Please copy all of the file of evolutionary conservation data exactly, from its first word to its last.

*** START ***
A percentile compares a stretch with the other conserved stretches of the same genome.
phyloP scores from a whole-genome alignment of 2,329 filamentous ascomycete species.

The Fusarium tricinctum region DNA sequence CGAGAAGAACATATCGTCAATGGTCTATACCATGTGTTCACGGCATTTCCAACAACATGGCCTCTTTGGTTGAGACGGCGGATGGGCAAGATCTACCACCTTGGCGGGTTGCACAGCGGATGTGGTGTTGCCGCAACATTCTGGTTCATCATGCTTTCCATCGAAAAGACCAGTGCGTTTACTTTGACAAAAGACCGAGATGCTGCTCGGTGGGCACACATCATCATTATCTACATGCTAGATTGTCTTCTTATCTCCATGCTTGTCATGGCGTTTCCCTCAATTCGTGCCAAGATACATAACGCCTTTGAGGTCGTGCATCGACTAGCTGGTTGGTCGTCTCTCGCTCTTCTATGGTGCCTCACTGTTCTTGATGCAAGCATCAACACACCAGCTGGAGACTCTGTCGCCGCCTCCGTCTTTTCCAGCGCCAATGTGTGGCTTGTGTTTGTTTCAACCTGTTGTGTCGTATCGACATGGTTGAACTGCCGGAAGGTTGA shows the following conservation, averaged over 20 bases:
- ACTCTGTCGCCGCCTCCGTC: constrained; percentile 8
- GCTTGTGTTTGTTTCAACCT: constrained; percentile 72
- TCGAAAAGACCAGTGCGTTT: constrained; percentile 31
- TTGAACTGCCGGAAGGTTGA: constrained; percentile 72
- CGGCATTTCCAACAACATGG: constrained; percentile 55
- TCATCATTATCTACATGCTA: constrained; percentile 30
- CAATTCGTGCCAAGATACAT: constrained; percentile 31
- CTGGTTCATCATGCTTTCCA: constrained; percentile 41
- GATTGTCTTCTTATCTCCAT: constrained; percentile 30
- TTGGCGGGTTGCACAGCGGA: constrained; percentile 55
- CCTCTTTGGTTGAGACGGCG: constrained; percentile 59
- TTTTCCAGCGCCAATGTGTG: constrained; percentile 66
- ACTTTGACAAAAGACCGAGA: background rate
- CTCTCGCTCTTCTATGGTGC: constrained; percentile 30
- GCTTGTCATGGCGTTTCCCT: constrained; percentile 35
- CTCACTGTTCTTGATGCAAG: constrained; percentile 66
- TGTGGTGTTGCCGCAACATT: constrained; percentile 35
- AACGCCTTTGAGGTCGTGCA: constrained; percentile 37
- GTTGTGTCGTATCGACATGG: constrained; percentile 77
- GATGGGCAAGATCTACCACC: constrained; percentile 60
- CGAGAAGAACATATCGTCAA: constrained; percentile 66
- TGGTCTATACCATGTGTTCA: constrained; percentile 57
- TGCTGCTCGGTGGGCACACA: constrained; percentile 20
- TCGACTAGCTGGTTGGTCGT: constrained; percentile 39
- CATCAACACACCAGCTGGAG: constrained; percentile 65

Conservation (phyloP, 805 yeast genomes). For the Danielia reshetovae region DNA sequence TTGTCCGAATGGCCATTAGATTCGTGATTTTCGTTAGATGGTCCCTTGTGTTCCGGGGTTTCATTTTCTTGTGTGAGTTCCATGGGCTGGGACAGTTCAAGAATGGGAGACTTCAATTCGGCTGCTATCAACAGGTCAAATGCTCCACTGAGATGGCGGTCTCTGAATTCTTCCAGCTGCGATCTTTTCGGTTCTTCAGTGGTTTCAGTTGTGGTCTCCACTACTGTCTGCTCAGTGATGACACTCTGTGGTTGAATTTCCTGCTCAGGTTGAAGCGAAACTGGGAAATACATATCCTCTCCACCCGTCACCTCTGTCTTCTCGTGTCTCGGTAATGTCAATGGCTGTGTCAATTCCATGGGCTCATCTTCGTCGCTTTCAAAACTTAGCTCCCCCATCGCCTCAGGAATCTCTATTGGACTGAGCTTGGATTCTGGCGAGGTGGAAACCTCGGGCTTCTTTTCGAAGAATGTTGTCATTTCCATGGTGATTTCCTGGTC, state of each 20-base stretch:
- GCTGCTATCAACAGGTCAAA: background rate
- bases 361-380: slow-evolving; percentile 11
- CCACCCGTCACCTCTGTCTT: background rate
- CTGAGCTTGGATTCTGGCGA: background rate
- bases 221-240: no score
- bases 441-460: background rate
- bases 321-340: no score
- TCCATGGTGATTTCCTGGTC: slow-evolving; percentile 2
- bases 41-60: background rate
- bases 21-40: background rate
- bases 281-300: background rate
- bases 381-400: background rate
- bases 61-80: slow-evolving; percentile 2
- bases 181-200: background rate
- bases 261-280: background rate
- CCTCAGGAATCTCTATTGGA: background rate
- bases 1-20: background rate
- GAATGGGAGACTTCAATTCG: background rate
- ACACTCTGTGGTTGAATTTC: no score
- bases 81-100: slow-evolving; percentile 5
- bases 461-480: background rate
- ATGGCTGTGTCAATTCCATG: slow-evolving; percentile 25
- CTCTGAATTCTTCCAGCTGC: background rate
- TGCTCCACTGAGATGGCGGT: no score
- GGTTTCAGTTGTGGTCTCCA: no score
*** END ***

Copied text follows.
A percentile compares a stretch with the other conserved stretches of the same genome.
phyloP scores from a whole-genome alignment of 2,329 filamentous ascomycete species.

The Fusarium tricinctum region DNA sequence CGAGAAGAACATATCGTCAATGGTCTATACCATGTGTTCACGGCATTTCCAACAACATGGCCTCTTTGGTTGAGACGGCGGATGGGCAAGATCTACCACCTTGGCGGGTTGCACAGCGGATGTGGTGTTGCCGCAACATTCTGGTTCATCATGCTTTCCATCGAAAAGACCAGTGCGTTTACTTTGACAAAAGACCGAGATGCTGCTCGGTGGGCACACATCATCATTATCTACATGCTAGATTGTCTTCTTATCTCCATGCTTGTCATGGCGTTTCCCTCAATTCGTGCCAAGATACATAACGCCTTTGAGGTCGTGCATCGACTAGCTGGTTGGTCGTCTCTCGCTCTTCTATGGTGCCTCACTGTTCTTGATGCAAGCATCAACACACCAGCTGGAGACTCTGTCGCCGCCTCCGTCTTTTCCAGCGCCAATGTGTGGCTTGTGTTTGTTTCAACCTGTTGTGTCGTATCGACATGGTTGAACTGCCGGAAGGTTGA shows the following conservation, averaged over 20 bases:
- ACTCTGTCGCCGCCTCCGTC: constrained; percentile 8
- GCTTGTGTTTGTTTCAACCT: constrained; percentile 72
- TCGAAAAGACCAGTGCGTTT: constrained; percentile 31
- TTGAACTGCCGGAAGGTTGA: constrained; percentile 72
- CGGCATTTCCAACAACATGG: constrained; percentile 55
- TCATCATTATCTACATGCTA: constrained; percentile 30
- CAATTCGTGCCAAGATACAT: constrained; percentile 31
- CTGGTTCATCATGCTTTCCA: constrained; percentile 41
- GATTGTCTTCTTATCTCCAT: constrained; percentile 30
- TTGGCGGGTTGCACAGCGGA: constrained; percentile 55
- CCTCTTTGGTTGAGACGGCG: constrained; percentile 59
- TTTTCCAGCGCCAATGTGTG: constrained; percentile 66
- ACTTTGACAAAAGACCGAGA: background rate
- CTCTCGCTCTTCTATGGTGC: constrained; percentile 30
- GCTTGTCATGGCGTTTCCCT: constrained; percentile 35
- CTCACTGTTCTTGATGCAAG: constrained; percentile 66
- TGTGGTGTTGCCGCAACATT: constrained; percentile 35
- AACGCCTTTGAGGTCGTGCA: constrained; percentile 37
- GTTGTGTCGTATCGACATGG: constrained; percentile 77
- GATGGGCAAGATCTACCACC: constrained; percentile 60
- CGAGAAGAACATATCGTCAA: constrained; percentile 66
- TGGTCTATACCATGTGTTCA: constrained; percentile 57
- TGCTGCTCGGTGGGCACACA: constrained; percentile 20
- TCGACTAGCTGGTTGGTCGT: constrained; percentile 39
- CATCAACACACCAGCTGGAG: constrained; percentile 65

Conservation (phyloP, 805 yeast genomes). For the Danielia reshetovae region DNA sequence TTGTCCGAATGGCCATTAGATTCGTGATTTTCGTTAGATGGTCCCTTGTGTTCCGGGGTTTCATTTTCTTGTGTGAGTTCCATGGGCTGGGACAGTTCAAGAATGGGAGACTTCAATTCGGCTGCTATCAACAGGTCAAATGCTCCACTGAGATGGCGGTCTCTGAATTCTTCCAGCTGCGATCTTTTCGGTTCTTCAGTGGTTTCAGTTGTGGTCTCCACTACTGTCTGCTCAGTGATGACACTCTGTGGTTGAATTTCCTGCTCAGGTTGAAGCGAAACTGGGAAATACATATCCTCTCCACCCGTCACCTCTGTCTTCTCGTGTCTCGGTAATGTCAATGGCTGTGTCAATTCCATGGGCTCATCTTCGTCGCTTTCAAAACTTAGCTCCCCCATCGCCTCAGGAATCTCTATTGGACTGAGCTTGGATTCTGGCGAGGTGGAAACCTCGGGCTTCTTTTCGAAGAATGTTGTCATTTCCATGGTGATTTCCTGGTC, state of each 20-base stretch:
- GCTGCTATCAACAGGTCAAA: background rate
- bases 361-380: slow-evolving; percentile 11
- CCACCCGTCACCTCTGTCTT: background rate
- CTGAGCTTGGATTCTGGCGA: background rate
- bases 221-240: no score
- bases 441-460: background rate
- bases 321-340: no score
- TCCATGGTGATTTCCTGGTC: slow-evolving; percentile 2
- bases 41-60: background rate
- bases 21-40: background rate
- bases 281-300: background rate
- bases 381-400: background rate
- bases 61-80: slow-evolving; percentile 2
- bases 181-200: background rate
- bases 261-280: background rate
- CCTCAGGAATCTCTATTGGA: background rate
- bases 1-20: background rate
- GAATGGGAGACTTCAATTCG: background rate
- ACACTCTGTGGTTGAATTTC: no score
- bases 81-100: slow-evolving; percentile 5
- bases 461-480: background rate
- ATGGCTGTGTCAATTCCATG: slow-evolving; percentile 25
- CTCTGAATTCTTCCAGCTGC: background rate
- TGCTCCACTGAGATGGCGGT: no score
- GGTTTCAGTTGTGGTCTCCA: no score